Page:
Washington Post Confirms Security was Lax before Benghazi Attack, State Dept Did Nothing to Address Issues
As reported at the WAPO, security was woefully nonexistent prior to the attacks at Benghazi. How could that possibly be in a region rife with terrorism and on the anniversary of 9-11? The Post confirms, that the State Department never took those security concerns seriously even with the many indicators that would have shown there more security was required. The result, Ambassador Stevens dead and three others. The Obama Administration has a lot of explaining.
On the eve of his death, U.S. Ambassador J. Christopher Stevens was ebullient as he returned for the first time in his new role to Benghazi, the eastern Libyan city that embraced him as a savior during last year’s civil war. He moved around the coastal town in an armored vehicle and held a marathon of meetings, his handful of bodyguards trailing discreetly behind.
But as Stevens met with Benghazi civic leaders, U.S. officials appear to have underestimated the threat facing both the ambassador and other Americans. They had not reinforced the U.S. diplomatic outpost there to meet strict safety standards for government buildings overseas. Nor had they posted a U.S. Marine detachment, as at other diplomatic sites in high-threat regions.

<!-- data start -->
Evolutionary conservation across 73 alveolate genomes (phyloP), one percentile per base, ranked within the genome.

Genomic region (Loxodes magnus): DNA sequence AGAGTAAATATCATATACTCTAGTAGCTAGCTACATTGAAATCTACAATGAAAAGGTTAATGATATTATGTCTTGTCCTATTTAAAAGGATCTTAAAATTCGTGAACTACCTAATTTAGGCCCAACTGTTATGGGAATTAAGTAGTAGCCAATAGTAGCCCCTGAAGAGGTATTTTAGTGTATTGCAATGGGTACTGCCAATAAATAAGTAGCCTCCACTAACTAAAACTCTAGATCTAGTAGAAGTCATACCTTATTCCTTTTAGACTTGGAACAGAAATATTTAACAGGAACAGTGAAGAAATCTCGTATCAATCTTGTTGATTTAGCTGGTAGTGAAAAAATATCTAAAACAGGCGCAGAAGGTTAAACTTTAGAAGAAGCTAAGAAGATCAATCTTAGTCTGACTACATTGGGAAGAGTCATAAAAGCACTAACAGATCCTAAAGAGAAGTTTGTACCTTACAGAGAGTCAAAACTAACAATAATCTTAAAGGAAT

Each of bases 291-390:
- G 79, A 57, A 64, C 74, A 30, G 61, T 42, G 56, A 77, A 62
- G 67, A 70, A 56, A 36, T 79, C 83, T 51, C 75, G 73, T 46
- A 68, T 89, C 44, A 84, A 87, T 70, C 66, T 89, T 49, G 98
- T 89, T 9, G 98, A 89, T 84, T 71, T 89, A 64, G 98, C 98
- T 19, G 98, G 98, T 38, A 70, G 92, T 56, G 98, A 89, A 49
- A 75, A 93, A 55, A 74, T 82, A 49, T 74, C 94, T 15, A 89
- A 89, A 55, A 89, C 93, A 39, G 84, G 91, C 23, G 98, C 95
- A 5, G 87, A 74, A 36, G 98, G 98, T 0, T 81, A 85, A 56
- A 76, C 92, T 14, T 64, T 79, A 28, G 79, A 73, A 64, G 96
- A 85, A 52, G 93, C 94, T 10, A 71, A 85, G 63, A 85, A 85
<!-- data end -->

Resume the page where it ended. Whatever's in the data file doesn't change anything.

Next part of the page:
A U.S. military team assigned to establish security at the new embassy in Tripoli, in a previously undisclosed detail, was never instructed to fortify the temporary hub in the east. Instead, a small local guard force was hired by a British private security firm as part of a contract worth less than half of what it costs to deploy a single U.S. service member in a war zone for a year.
The two U.S. compounds where Stevens and three other Americans were killed in a sustained, brutal attack the night of Sept. 11, proved to be strikingly vulnerable targets in an era of barricaded embassies and multibillion-dollar security contracts for U.S. diplomatic facilities in conflict zones, according to interviews with U.S. and Libyan officials and eyewitnesses in recent days.
Hot Air has much, much more on this tragedy that appears could have been adverted, if the situation had been taken more serious.